One the of great properties of music is its ability to serve as a sort of emotional shorthand. Songs about love or loss allow us to experience these feelings vicariously while also drawing upon our own pool of half-buried emotion. Songs can have personal connections to us, but what I’m talking about are the broader, surface-level connections that we all feel to some degree. Every time you hear Don Henley’s “The Boys of Summer” you don’t get a knot in your stomach thinking about a dark-haired girl I knew in 8th grade. But when we all hear The Beatles “Something” or Billy Joel’s “Just The Way You Are” we all feel an approximation of the same thing.
This ability to instantly invoke feeling makes music the perfect complement to film and television shows that want to underscore and heighten their down dramatic moments. When used effectively, the results are memorable and wonderful. That said, there are some songs that are used a little too frequently in films/shows, turning a wonderful thing into a cheat, a lazy-shorthand for actual emotion. Worse, there are other uses of songs in various pop culture where, even when not overused, become so iconic that the song ceases to have a life outside this one specific use. For me, these songs are ruined. Perhaps ruined is too strong a word, but whenever a song becomes unlistenable without conjuring up residual cultural baggage that’s what it feels like to me. Ruined.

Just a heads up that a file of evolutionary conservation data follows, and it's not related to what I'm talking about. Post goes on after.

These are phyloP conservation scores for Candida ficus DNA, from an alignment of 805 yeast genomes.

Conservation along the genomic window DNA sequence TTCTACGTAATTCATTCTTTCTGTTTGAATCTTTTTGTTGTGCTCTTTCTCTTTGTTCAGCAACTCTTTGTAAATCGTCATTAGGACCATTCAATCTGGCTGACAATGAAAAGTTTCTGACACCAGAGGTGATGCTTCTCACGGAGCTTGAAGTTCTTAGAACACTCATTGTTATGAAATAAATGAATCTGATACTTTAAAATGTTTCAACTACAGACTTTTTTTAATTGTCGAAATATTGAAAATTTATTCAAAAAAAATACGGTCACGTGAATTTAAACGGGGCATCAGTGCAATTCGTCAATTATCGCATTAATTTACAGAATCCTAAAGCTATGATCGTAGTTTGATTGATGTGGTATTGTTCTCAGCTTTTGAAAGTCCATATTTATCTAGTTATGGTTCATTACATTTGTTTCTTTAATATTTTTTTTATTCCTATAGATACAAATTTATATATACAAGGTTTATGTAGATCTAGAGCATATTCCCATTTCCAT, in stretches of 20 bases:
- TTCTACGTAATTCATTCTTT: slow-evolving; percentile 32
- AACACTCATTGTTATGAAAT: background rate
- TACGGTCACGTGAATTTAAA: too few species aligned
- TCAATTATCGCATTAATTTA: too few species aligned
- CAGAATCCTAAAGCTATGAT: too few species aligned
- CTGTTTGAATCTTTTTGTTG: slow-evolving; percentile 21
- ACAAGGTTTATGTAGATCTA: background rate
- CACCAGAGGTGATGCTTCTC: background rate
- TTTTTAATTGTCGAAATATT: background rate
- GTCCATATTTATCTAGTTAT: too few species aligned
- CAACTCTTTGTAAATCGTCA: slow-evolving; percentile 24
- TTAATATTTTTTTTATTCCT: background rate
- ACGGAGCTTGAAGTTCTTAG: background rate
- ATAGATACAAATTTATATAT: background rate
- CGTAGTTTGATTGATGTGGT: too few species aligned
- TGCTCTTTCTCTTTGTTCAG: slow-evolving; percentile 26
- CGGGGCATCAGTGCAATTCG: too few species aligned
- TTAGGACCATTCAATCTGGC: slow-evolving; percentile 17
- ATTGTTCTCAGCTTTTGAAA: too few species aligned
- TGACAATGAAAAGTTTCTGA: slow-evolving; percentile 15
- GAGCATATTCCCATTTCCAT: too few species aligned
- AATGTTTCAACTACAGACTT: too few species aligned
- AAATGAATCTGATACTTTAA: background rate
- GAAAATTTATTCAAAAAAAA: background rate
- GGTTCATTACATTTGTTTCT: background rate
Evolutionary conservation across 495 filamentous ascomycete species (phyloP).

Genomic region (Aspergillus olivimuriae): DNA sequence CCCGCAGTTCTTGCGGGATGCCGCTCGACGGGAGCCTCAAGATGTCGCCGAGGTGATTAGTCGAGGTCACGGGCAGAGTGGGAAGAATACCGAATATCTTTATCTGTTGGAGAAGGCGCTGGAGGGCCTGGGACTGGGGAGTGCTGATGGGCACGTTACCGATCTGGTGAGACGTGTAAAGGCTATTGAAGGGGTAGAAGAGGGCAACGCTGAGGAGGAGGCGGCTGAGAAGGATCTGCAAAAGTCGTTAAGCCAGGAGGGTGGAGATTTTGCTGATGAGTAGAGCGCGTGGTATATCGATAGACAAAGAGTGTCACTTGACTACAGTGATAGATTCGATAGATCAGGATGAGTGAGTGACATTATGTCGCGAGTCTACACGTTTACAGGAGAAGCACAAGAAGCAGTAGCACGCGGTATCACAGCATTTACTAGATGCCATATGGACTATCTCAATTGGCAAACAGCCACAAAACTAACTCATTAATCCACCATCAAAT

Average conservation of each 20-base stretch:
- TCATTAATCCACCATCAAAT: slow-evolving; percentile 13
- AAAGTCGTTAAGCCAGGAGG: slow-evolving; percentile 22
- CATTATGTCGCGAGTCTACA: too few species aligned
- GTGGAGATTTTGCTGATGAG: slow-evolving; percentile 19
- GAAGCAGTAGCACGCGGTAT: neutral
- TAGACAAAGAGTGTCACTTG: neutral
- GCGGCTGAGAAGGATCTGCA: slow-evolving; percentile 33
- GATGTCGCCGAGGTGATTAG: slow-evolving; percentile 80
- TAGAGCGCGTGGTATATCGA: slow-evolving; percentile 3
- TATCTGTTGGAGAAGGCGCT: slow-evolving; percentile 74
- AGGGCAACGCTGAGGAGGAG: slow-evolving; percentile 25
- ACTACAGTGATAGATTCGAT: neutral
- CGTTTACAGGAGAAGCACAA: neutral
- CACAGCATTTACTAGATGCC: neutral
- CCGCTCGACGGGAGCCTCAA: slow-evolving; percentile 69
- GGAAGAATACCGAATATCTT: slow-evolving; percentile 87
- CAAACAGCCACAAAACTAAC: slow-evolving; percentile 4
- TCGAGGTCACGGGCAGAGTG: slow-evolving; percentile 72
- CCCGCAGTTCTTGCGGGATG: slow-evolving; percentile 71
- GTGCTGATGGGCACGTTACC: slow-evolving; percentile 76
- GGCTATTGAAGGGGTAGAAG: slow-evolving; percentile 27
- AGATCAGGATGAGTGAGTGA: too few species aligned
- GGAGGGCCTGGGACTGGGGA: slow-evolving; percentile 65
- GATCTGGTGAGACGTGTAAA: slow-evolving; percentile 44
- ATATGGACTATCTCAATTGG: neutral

Here are some notable songs “ruined” by pop culture:
1. “Stuck in the Middle With You” by Stealers Wheel. Most casual music fans are probably under the impression that this is a Bob Dylan song. “Stuck in the Middle With You” feels like a Dylan song because the song was conceived as a spoof of Dylan. The song was released in 1972 and by 1973 reached all the way to #6 on the Billboard Music Charts. Songwriters Gerry Rafferty and Joe Egan put out two more albums and then disbanded, with Rafferty going onto have moderate solo success including a hit with his 1978 song “Baker Street.” The song probably would have remained a curiosity/answer to a trivia question had director Quentin Tarantino not resurrected the song for his feature film debut Reservoir Dogs. The song took on a fresh, demonic connotation when Mr. Blonde, played by Michael Madsen, gleefully tortures a policeman while dancing to the track. Now 99.99% of people are unable to hear “Stuck in the Middle With You” without thinking about ears being lopped off.